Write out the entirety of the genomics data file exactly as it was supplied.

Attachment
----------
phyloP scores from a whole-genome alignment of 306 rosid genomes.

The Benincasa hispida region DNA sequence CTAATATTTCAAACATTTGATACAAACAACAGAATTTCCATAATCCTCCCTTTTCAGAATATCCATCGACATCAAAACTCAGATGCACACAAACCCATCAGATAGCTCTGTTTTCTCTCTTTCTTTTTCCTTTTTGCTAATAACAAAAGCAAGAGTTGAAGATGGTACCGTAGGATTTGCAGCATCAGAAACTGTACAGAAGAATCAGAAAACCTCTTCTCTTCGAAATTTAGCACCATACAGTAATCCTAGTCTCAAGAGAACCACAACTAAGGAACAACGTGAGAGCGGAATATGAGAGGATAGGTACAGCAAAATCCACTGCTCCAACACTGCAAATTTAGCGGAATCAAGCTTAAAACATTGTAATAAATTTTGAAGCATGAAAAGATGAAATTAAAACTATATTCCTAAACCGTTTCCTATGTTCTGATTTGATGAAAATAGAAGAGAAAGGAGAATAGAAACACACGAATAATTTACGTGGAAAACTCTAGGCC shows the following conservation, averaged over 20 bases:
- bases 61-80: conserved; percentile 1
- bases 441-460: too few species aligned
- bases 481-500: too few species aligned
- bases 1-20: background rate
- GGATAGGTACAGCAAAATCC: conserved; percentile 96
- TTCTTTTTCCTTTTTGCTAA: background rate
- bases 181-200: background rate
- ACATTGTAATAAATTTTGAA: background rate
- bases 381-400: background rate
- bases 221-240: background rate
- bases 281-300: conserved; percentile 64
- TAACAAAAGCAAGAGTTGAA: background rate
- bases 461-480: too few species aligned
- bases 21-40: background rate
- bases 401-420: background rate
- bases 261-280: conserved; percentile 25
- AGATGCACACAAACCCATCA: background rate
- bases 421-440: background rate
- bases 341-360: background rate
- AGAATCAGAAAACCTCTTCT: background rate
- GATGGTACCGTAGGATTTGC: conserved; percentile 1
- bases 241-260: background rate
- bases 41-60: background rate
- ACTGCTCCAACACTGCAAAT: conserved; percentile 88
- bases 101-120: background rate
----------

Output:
phyloP scores from a whole-genome alignment of 306 rosid genomes.

The Benincasa hispida region DNA sequence CTAATATTTCAAACATTTGATACAAACAACAGAATTTCCATAATCCTCCCTTTTCAGAATATCCATCGACATCAAAACTCAGATGCACACAAACCCATCAGATAGCTCTGTTTTCTCTCTTTCTTTTTCCTTTTTGCTAATAACAAAAGCAAGAGTTGAAGATGGTACCGTAGGATTTGCAGCATCAGAAACTGTACAGAAGAATCAGAAAACCTCTTCTCTTCGAAATTTAGCACCATACAGTAATCCTAGTCTCAAGAGAACCACAACTAAGGAACAACGTGAGAGCGGAATATGAGAGGATAGGTACAGCAAAATCCACTGCTCCAACACTGCAAATTTAGCGGAATCAAGCTTAAAACATTGTAATAAATTTTGAAGCATGAAAAGATGAAATTAAAACTATATTCCTAAACCGTTTCCTATGTTCTGATTTGATGAAAATAGAAGAGAAAGGAGAATAGAAACACACGAATAATTTACGTGGAAAACTCTAGGCC shows the following conservation, averaged over 20 bases:
- bases 61-80: conserved; percentile 1
- bases 441-460: too few species aligned
- bases 481-500: too few species aligned
- bases 1-20: background rate
- GGATAGGTACAGCAAAATCC: conserved; percentile 96
- TTCTTTTTCCTTTTTGCTAA: background rate
- bases 181-200: background rate
- ACATTGTAATAAATTTTGAA: background rate
- bases 381-400: background rate
- bases 221-240: background rate
- bases 281-300: conserved; percentile 64
- TAACAAAAGCAAGAGTTGAA: background rate
- bases 461-480: too few species aligned
- bases 21-40: background rate
- bases 401-420: background rate
- bases 261-280: conserved; percentile 25
- AGATGCACACAAACCCATCA: background rate
- bases 421-440: background rate
- bases 341-360: background rate
- AGAATCAGAAAACCTCTTCT: background rate
- GATGGTACCGTAGGATTTGC: conserved; percentile 1
- bases 241-260: background rate
- bases 41-60: background rate
- ACTGCTCCAACACTGCAAAT: conserved; percentile 88
- bases 101-120: background rate